The best part of my job is helping companies accelerate their drone programs and achieve ROI. It’s exciting to partner with them as they achieve new gains in safety, efficiency, ROI, and new insights that drones can bring. Our customers have a diverse array of use cases for drones. But the first step to realizing ROI is the same for every company: standardized pilot training. This is especially true at larger companies where several departments or divisions are using drones for very different purposes.
As large organizations scale drone use, standardizing the drone pilot training approach becomes critical. This is true whether the actual flying work is being contracted out or is done in house. It’s not just about efficiency—though that’s important.
Commercial drone pilots need to follow a common set of operating procedures, corporate policies, and safety protocols. They need to have standards of accountability and use repeatable systems, whether they’re internal employees or pilots-for-hire. And they need to know how to train new crew members down the road.
Our customers are often surprised when I tell them that getting this standardization in place doesn’t have to slow down the expansion of their UAS program. In fact, a methodical approach to UAS pilot training can help enterprises scale faster AND keep the program within corporate risk management and legal parameters.
Here’s how we at Skyward help major corporations get new pilots ready for the specific use cases they’ll use with an intensive drone pilot training course that takes just four days.
Day 0: consultation and Part 107 coursework
We start with a consultation between our drone pilot training consultants and the company’s UAS manager to answer key questions about how the sessions should be tailored. What are the primary use cases your pilots need to be qualified to fly for? Are there goals around efficient workflows, proficiency in certain weather conditions, safety, or compliance that need to be priority topic areas?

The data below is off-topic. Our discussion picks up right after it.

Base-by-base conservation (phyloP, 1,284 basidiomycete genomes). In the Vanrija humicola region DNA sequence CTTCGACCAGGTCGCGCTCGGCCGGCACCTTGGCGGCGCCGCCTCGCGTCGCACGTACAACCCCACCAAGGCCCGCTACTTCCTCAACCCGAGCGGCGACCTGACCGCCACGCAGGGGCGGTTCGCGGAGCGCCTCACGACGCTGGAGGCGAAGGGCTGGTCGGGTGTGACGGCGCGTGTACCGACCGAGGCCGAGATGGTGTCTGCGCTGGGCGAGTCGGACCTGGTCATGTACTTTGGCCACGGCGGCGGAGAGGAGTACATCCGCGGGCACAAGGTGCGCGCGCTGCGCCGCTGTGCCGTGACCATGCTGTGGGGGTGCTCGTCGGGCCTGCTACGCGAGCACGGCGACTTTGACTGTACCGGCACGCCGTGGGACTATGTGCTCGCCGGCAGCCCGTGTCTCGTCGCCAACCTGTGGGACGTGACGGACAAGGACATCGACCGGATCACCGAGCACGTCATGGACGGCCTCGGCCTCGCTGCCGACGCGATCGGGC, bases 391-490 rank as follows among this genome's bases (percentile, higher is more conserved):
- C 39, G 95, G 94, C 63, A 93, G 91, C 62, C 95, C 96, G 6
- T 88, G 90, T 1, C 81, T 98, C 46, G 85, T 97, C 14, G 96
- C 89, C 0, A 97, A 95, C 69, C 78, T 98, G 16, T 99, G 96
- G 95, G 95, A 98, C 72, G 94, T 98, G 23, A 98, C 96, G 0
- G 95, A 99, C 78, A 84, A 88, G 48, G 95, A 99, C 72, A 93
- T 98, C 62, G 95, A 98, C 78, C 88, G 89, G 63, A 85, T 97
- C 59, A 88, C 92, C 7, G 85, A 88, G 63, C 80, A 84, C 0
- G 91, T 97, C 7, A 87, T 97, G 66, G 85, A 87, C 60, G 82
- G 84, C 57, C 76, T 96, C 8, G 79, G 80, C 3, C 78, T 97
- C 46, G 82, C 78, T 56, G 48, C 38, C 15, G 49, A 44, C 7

The resulting coursework reflects the customer’s needs and how mature the company’s UAS program is. For one company, we might cover accurate data collection. For another, the focus may be on special regulations involved in a use case, or how to improve safety.
We also confirm timing so that pilot recruits have a few weeks to complete the necessary pre-work. We provide access to Drone Pilot Ground School, our partner online training portal, so they can complete their Part 107 flight certification (or equivalent country program; here’s Canada’s) before our training session. Part 107 coursework takes between 15 and 20 hours. At the end, pilots take a proctored FAA exam at an official testing center. We can also provide additional support regarding trainee questions, how to register for a test, what next steps are, and how to obtain a temporary certification card.
Our pilot training professionals also identify where we’ll conduct flight sessions. Ideally, this is at an actual site where company pilots will fly. We use the Skyward airspace map to locate nearby helipads, controlled airspace, hospitals, schools. We also check on any upcoming events—sporting contests, air shows, dignitary visits, military exercises, parades—that could affect airspace on the days of the training.
Then, we’re ready to deliver the training session. Here’s a sample agenda of how our intensive pilot training courses roll—the number of days varies by engagement.
Day 1: Drone kit, airspace, and safety basics
Drone kit basics. Before any field work, we hit the classroom for an introduction to UAS. Powering up a UAV for the first time isn’t all intuitive. One big benefit of hands-on training is that it’s much faster than learning by referring to a manual. We cover setup and disassembly and common questions: How do I unfold the arms? Where does that small ring go on the propeller? What order do parts get assembled in? How do I check the battery?
Ground control station (GCS) review. We make sure the app that flies the drone is downloaded and introduce pilots to all the features of the operating platform.
Flight safety. We cover practical vignettes covering safety for the use cases in the client’s industry and other need-to-knows: How much distance should you keep when flying near metal bridges or high-voltage power lines, where electro-magnetic interference can interfere with your signal? What if it’s a windy day?